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Dissertation/Thesis Abstract

Animal Social Networks and Movement
by Traud, Amanda Lynn, Ph.D., North Carolina State University, 2017, 157; 10610665
Abstract (Summary)

Studying animal social systems can provide valuable insight into the mechanisms behind animal population behaviors and inform scientists about the evolution of social structures in humans. We use social network analysis to discover whether animal networks are capable of serving as a suitable proxy for human contact networks. Finding this information has many ramifications for its use, including the spread of pathogens or being able to stop such spreading. To this end, we study the interactions of colonial animals, or animals that live in colonies such as prairie dogs (Cytomis gunnisoni) and ants (Formica subsericea).

In our study of prairie dog social networks, we examine how social network analysis techniques can be used to find important individuals and uncover the macro-structure. This then allows for the comparison of current prairie dog study techniques to social network analysis findings. We discover a high correlation between macro-structure found with social network analysis and current prairie dog social group classification. The social network techniques require far fewer data. Comparing macro-structure to prairie dog behavior, we discover no correlation thus groups of prairie dogs contain a mixture of behaviors. Key individuals are identified in each prairie dog social network. These key individuals have significant implications for disease spread and communication channels.

One way we study ant social structure is by examining how the ant queen’s presence affects ant social networks. To ascertain whether the queen affects the structures of ant social networks, we compare networks with a queen to networks without, individual network measures for queens to individual network measures for workers, individual network measures for workers in a network with a queen to those for workers in a network without a queen, and then compare the networks with and without queens to standard network models. While the queen is highly important to colony survival, the queen does not significantly affect global ant network structure. The queen is found to have a local network that is significantly different from that of workers. Like many human contact networks, both networks with queens and networks without are classified as Small-World networks, with networks with queens having a higher similarity to Small World networks than the networks without.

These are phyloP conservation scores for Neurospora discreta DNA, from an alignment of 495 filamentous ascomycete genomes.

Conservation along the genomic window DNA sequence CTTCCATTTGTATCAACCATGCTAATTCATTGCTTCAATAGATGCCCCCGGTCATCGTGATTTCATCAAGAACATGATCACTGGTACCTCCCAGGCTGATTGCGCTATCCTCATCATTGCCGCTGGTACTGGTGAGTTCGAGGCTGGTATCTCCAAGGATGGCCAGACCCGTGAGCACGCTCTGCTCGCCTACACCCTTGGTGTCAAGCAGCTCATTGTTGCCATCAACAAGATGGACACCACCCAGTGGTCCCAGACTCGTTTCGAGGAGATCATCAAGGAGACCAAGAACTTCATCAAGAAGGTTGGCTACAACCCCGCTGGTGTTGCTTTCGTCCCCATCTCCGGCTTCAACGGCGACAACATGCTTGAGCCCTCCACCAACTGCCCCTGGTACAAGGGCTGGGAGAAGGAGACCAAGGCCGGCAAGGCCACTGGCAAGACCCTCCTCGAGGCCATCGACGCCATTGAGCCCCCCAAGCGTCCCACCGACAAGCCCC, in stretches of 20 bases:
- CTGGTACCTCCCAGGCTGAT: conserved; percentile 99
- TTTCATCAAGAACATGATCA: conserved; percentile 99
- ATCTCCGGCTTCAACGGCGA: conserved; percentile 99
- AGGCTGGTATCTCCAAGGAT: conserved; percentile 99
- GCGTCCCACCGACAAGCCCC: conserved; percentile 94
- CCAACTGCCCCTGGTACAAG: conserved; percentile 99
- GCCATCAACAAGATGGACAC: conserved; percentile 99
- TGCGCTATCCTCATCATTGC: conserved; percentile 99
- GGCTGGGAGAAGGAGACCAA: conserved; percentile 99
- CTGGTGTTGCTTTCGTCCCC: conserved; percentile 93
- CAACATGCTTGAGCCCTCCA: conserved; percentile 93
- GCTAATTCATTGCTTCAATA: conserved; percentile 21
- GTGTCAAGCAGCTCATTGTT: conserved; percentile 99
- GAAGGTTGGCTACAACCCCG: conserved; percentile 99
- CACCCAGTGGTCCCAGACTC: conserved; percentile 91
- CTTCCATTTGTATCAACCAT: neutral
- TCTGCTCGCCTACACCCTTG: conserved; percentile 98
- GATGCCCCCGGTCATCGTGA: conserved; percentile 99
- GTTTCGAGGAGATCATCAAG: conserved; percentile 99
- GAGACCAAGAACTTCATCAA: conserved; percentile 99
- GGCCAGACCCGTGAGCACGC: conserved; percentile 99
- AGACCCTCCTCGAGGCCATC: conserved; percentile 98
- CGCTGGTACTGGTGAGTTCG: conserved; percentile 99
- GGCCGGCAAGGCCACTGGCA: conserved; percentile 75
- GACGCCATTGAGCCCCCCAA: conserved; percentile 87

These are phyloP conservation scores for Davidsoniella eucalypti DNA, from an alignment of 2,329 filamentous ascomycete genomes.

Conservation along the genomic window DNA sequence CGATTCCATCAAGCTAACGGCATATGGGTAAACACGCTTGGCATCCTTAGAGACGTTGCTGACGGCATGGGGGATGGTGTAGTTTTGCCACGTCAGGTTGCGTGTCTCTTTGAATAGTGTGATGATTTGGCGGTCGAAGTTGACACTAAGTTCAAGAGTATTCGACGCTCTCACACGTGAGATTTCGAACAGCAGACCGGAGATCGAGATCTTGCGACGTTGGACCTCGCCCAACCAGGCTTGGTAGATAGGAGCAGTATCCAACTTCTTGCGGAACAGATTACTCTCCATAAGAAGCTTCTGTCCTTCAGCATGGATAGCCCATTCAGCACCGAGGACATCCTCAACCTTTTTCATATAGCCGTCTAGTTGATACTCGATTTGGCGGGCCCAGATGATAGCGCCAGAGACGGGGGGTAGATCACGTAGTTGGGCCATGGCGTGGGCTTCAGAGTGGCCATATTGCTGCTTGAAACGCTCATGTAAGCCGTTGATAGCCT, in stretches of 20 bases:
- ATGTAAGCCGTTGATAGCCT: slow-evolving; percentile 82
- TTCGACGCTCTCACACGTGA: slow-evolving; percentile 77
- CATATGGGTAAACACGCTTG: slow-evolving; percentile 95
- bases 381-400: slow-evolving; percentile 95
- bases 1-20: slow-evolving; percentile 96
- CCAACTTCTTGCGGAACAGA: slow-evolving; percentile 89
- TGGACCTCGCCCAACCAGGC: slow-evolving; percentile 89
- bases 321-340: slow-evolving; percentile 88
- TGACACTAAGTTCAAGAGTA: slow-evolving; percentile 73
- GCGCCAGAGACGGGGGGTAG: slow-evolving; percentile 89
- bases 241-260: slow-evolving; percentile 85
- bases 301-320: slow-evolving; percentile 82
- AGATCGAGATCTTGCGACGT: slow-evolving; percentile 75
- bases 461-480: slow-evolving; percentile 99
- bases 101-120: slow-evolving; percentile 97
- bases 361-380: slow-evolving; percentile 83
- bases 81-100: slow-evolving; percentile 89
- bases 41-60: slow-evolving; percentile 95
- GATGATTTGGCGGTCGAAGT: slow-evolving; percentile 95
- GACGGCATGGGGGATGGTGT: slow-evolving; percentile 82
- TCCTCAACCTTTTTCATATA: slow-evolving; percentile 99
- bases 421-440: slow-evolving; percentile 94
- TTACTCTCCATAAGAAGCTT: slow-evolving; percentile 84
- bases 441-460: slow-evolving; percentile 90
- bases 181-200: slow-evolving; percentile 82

We also study ant social structure by examining how ant network structure changes over time, i.e. collecting and analyzing dynamic ant social networks. These data are also used to ascertain whether ants have preference to their associations, or friends. With this data, we create and present a method for finding the appropriate network observation window. We discover ants have preferred associations and that the accumulation of ant interactions approach a stable density.

As movement affects location and therefore affects the availability of individuals for interaction, we model ant movement. Ant trajectories are collected using the methods outlined in Appendix A and analyzed to produce movement models. Ant movement is highly complex: ants are discovered to have multiple ant step length categories, multiple states of movement, and different movement behavior based on individual location.

Indexing (document details)
Advisor: Lloyd, Alun
School: North Carolina State University
Department: Biomathematics
School Location: United States -- North Carolina
Source: DAI-B 78/10(E), Dissertation Abstracts International
Subjects: Entomology, Mathematics, Bioinformatics
Keywords: Ants, Biomathematics, Movement models, Network science, Prairie dogs, Social networks
Publication Number: 10610665
ISBN: 978-1-369-85548-7
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